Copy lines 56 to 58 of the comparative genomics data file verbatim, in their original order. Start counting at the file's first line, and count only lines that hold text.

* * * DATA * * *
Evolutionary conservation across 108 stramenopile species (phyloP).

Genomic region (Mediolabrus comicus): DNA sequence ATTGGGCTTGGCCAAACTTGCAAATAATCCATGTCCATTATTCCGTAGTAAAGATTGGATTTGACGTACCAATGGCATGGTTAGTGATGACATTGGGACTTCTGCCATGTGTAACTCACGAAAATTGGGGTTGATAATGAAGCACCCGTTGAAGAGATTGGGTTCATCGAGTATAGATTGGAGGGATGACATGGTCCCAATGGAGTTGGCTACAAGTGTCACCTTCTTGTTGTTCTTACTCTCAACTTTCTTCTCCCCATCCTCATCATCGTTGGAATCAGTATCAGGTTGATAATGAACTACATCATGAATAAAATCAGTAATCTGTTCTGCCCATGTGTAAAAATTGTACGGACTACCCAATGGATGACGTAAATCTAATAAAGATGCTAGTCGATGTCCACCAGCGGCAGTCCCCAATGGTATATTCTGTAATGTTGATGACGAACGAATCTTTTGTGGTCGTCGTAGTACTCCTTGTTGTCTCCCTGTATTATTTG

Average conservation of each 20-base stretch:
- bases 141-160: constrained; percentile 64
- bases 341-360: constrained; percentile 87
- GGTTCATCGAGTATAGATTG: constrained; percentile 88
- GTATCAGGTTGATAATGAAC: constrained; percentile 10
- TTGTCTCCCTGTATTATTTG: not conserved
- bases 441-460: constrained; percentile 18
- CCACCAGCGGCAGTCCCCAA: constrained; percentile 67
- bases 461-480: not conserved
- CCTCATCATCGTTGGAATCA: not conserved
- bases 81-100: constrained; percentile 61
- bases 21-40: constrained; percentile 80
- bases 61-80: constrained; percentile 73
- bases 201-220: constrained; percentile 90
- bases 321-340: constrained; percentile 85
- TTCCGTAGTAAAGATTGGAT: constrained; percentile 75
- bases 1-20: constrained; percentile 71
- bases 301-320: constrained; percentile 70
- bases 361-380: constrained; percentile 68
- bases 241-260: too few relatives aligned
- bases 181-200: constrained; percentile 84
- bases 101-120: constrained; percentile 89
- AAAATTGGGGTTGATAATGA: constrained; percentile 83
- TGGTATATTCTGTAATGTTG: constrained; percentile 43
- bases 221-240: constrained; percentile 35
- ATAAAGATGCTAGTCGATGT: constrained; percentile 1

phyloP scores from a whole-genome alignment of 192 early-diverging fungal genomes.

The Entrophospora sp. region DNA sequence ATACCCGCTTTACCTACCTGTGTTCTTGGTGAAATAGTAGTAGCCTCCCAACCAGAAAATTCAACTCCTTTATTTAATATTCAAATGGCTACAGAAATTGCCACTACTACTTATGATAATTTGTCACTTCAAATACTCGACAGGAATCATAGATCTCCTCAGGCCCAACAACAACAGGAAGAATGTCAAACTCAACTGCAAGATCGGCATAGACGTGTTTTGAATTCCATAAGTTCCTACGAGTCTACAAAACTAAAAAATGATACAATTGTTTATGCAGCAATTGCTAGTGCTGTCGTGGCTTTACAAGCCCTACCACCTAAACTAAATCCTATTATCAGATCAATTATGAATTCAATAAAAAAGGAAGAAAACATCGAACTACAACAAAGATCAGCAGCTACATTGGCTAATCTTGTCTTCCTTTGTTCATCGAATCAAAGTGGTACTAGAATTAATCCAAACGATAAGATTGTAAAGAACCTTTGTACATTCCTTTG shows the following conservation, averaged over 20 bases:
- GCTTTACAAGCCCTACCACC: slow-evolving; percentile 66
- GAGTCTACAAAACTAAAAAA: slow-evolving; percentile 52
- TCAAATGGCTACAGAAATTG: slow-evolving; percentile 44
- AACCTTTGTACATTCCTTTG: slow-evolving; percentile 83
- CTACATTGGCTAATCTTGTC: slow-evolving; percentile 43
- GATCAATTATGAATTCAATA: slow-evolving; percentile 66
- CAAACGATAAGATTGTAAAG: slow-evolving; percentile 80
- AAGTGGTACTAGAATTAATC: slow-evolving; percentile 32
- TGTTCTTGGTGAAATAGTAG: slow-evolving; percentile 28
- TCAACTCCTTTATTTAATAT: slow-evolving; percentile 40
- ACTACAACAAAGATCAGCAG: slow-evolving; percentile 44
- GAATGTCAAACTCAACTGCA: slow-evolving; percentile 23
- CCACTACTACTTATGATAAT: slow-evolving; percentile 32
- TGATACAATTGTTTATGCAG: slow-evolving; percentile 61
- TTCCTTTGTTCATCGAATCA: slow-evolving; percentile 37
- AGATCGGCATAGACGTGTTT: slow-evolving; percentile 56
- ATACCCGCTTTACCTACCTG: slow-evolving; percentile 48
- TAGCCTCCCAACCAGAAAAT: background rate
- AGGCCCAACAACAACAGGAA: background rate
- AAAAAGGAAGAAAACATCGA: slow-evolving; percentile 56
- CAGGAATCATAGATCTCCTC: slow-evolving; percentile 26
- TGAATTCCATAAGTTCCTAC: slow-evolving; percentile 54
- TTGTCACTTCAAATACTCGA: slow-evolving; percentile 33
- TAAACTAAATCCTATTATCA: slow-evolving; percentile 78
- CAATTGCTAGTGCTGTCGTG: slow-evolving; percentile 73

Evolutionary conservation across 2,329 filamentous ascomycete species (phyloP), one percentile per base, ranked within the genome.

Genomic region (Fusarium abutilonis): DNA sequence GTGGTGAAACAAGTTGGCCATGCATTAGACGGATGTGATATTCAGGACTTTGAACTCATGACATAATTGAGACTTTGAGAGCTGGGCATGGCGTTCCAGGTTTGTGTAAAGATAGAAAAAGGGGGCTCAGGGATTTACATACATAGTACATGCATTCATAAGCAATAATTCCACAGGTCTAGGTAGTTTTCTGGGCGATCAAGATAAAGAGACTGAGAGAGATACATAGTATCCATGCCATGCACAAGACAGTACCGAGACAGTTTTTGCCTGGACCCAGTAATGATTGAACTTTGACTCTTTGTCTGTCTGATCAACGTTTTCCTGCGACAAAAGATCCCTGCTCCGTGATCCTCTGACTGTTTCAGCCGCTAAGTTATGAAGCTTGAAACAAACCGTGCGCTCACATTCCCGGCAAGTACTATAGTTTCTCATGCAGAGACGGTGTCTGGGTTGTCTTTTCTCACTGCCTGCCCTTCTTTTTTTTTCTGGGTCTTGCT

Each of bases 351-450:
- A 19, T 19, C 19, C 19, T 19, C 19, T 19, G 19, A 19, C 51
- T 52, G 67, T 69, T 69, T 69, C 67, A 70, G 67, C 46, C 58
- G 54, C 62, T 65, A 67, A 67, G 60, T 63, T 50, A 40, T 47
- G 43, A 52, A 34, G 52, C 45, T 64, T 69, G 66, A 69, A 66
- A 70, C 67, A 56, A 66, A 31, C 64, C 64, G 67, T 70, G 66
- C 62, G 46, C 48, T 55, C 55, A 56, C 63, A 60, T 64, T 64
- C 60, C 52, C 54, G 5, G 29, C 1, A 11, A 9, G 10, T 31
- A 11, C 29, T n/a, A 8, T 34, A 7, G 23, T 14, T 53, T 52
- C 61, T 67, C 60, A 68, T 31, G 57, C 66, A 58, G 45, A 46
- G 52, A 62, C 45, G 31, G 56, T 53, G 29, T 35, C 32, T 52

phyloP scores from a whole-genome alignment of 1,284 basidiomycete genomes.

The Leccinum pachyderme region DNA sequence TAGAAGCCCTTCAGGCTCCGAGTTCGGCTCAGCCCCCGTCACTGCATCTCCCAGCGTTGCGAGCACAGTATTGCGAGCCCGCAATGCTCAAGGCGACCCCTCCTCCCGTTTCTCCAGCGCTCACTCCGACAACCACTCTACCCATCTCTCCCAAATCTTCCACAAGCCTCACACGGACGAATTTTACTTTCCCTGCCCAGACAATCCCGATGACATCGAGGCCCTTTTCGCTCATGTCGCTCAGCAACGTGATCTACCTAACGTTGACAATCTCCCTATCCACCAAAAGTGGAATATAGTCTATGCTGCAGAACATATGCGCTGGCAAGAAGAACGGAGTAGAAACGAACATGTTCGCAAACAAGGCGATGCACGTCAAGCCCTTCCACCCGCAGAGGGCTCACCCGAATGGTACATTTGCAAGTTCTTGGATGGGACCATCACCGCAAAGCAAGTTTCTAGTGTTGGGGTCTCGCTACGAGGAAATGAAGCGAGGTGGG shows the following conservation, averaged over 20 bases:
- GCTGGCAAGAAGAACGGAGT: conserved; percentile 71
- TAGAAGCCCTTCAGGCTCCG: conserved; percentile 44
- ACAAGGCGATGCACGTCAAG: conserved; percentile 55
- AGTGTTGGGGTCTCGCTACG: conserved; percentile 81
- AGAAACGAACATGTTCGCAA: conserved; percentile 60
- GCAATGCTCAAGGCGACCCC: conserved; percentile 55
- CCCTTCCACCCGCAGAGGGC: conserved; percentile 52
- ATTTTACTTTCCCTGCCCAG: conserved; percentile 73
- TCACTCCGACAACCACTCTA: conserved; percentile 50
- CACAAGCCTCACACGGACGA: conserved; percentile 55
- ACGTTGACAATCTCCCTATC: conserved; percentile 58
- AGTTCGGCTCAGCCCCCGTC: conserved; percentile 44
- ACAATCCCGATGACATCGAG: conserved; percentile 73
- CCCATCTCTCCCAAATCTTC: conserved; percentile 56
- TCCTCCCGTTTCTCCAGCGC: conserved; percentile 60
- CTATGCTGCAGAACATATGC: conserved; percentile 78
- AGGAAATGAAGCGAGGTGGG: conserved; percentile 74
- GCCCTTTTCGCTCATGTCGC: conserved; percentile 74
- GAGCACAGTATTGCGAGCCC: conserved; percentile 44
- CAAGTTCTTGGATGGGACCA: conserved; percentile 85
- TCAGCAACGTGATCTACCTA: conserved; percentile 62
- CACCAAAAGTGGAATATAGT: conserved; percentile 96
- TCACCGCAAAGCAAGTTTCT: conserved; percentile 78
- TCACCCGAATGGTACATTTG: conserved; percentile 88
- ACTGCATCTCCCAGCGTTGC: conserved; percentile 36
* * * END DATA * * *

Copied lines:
Evolutionary conservation across 2,329 filamentous ascomycete species (phyloP), one percentile per base, ranked within the genome.

Genomic region (Fusarium abutilonis): DNA sequence GTGGTGAAACAAGTTGGCCATGCATTAGACGGATGTGATATTCAGGACTTTGAACTCATGACATAATTGAGACTTTGAGAGCTGGGCATGGCGTTCCAGGTTTGTGTAAAGATAGAAAAAGGGGGCTCAGGGATTTACATACATAGTACATGCATTCATAAGCAATAATTCCACAGGTCTAGGTAGTTTTCTGGGCGATCAAGATAAAGAGACTGAGAGAGATACATAGTATCCATGCCATGCACAAGACAGTACCGAGACAGTTTTTGCCTGGACCCAGTAATGATTGAACTTTGACTCTTTGTCTGTCTGATCAACGTTTTCCTGCGACAAAAGATCCCTGCTCCGTGATCCTCTGACTGTTTCAGCCGCTAAGTTATGAAGCTTGAAACAAACCGTGCGCTCACATTCCCGGCAAGTACTATAGTTTCTCATGCAGAGACGGTGTCTGGGTTGTCTTTTCTCACTGCCTGCCCTTCTTTTTTTTTCTGGGTCTTGCT

Each of bases 351-450: